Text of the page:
Quote of the day…

From the Huffington Post: “Inviting Tim Russert to keynote a conference on journalistic ethics is like having Jack Abramoff keynote a conference on lobbying reform.”

I thought it might be fun to conjur up a few more on this topic…anyone?


Filed under Uncategorized

6 responses to “Quote of the day…

  1. How about this, Mack.

    Allowing George W Bush to be president is like asking the Fox to guard the Henhouse.

  2. True dat, my delicious friend, if not terribly original…

  3. Oh, that’s right – I am talking to the Alpha Male. So, I have to be smart, beautiful, a D cup AND original.

    Well, maybe in my next life…

    Love ya, Mack.

  4. Anonymous

    having mack host a blog is like asking your ex mother in law to plan your second wedding?

    gregg who still can’t figure out how the fuck to log in.

  5. Anonymous

    mack, thought you might appreciate the outlook of the mayor of this long island town. new york, love to have ya!

    Everyone counts
    Greenport’s census of immigrant workers

    January 19, 2006

    On the incendiary issue of immigrant workers, the default position of too many local politicians is a blithe refusal to do anything to help, because many of the workers are undocumented and “illegal.” So a speech by Greenport Mayor David Kapell, and his sensible plan to do something about it, is a refreshing change of pace.

    The inspiration for the speech was the sight of immigrant workers and their families filling the pews for the Spanish-language Mass at St. Agnes in Greenport on Christmas Eve. “They are our neighbors; their children are our children’s classmates,” he said in a Martin Luther King holiday observance on Sunday. “But they are living without rights in a separate, largely invisible world within our own. This is wrong.”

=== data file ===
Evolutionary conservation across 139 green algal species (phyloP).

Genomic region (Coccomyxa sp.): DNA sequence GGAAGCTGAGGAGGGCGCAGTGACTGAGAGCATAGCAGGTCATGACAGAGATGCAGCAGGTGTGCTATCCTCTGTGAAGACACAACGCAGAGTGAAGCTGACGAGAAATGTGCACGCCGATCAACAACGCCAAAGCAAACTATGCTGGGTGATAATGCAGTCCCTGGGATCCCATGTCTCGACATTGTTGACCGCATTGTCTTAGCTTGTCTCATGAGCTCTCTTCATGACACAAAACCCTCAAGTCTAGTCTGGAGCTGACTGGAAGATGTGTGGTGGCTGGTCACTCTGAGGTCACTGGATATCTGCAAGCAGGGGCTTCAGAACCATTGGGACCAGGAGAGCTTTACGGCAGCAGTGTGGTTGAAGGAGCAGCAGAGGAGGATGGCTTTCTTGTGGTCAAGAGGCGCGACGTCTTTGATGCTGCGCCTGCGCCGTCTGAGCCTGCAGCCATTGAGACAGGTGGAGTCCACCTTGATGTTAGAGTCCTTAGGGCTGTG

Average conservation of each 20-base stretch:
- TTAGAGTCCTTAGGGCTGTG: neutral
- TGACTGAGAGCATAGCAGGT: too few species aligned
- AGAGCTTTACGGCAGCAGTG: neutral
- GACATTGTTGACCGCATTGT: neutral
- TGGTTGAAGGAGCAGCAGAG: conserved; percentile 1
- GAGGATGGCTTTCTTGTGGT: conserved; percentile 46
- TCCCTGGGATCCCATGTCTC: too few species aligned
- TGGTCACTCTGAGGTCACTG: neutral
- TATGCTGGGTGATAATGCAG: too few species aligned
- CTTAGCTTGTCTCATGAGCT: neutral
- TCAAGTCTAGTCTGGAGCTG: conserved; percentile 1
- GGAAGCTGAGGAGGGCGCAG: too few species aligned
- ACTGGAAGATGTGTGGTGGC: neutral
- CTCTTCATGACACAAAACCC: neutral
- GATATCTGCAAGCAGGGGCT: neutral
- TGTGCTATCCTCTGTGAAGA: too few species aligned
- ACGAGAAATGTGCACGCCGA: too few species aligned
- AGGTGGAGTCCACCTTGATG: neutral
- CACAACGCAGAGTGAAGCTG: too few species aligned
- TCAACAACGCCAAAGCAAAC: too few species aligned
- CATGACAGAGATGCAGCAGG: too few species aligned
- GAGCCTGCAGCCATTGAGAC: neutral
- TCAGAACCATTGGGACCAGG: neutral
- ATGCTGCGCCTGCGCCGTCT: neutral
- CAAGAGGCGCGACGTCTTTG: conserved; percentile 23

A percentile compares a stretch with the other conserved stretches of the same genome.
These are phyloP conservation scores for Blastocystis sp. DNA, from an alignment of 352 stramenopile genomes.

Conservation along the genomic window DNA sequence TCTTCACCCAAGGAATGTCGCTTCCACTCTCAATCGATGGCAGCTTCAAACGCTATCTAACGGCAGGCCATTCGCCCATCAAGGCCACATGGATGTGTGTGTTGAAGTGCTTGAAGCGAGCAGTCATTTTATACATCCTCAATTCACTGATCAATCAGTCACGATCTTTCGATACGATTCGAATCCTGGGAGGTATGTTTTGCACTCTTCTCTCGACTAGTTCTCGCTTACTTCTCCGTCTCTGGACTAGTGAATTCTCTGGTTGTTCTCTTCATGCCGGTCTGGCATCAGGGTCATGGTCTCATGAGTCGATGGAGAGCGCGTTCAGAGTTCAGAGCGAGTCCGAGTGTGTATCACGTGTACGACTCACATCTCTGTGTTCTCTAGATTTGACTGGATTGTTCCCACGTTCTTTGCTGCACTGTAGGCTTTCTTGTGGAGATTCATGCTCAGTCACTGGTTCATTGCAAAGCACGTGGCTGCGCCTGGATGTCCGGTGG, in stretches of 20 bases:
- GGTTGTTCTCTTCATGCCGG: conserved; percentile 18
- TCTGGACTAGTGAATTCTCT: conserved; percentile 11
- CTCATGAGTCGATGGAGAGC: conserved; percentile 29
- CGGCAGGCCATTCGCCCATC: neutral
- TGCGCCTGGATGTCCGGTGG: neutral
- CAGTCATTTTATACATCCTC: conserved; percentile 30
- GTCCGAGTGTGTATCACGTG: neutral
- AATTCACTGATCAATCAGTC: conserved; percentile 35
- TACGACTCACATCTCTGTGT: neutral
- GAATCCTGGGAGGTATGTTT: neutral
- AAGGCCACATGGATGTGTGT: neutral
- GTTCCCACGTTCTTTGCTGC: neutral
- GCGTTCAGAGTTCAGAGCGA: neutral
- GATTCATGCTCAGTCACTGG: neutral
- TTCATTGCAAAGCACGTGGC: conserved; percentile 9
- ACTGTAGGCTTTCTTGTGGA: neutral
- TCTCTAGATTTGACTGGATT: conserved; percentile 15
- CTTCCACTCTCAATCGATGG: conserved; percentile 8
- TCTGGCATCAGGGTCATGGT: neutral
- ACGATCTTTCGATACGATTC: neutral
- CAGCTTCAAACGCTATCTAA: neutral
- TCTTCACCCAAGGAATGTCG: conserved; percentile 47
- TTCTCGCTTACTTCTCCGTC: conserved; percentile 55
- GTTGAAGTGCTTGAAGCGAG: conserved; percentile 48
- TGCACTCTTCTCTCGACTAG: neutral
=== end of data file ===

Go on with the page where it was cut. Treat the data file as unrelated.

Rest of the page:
Kapell cited Dr. King’s “Letter from a Birmingham Jail,” in which he wrote of “two types of laws: just and unjust.” To Kapell, the workers are trapped in an unjust situation.

    The mayor can’t repeal the iron law of supply and demand that brought them here to do jobs that Americans are unwilling to do, and he can’t change federal immigration laws. But he can make the workers and their families less invisible: He can count them in a new census of the whole village (aided by Latino volunteers, to allay the workers’ fears of government). And he can use that new knowledge of the village’s real face to shape the way it deals with their needs.

    Whether they are legal or illegal, Kapell says, “does not mean anything to me. They’re my neighbors now, and we’ve got to help them.” That’s exactly the right attitude.

  6. Allowing people who think government can’t do much good to hold public office, seems sort of silly.

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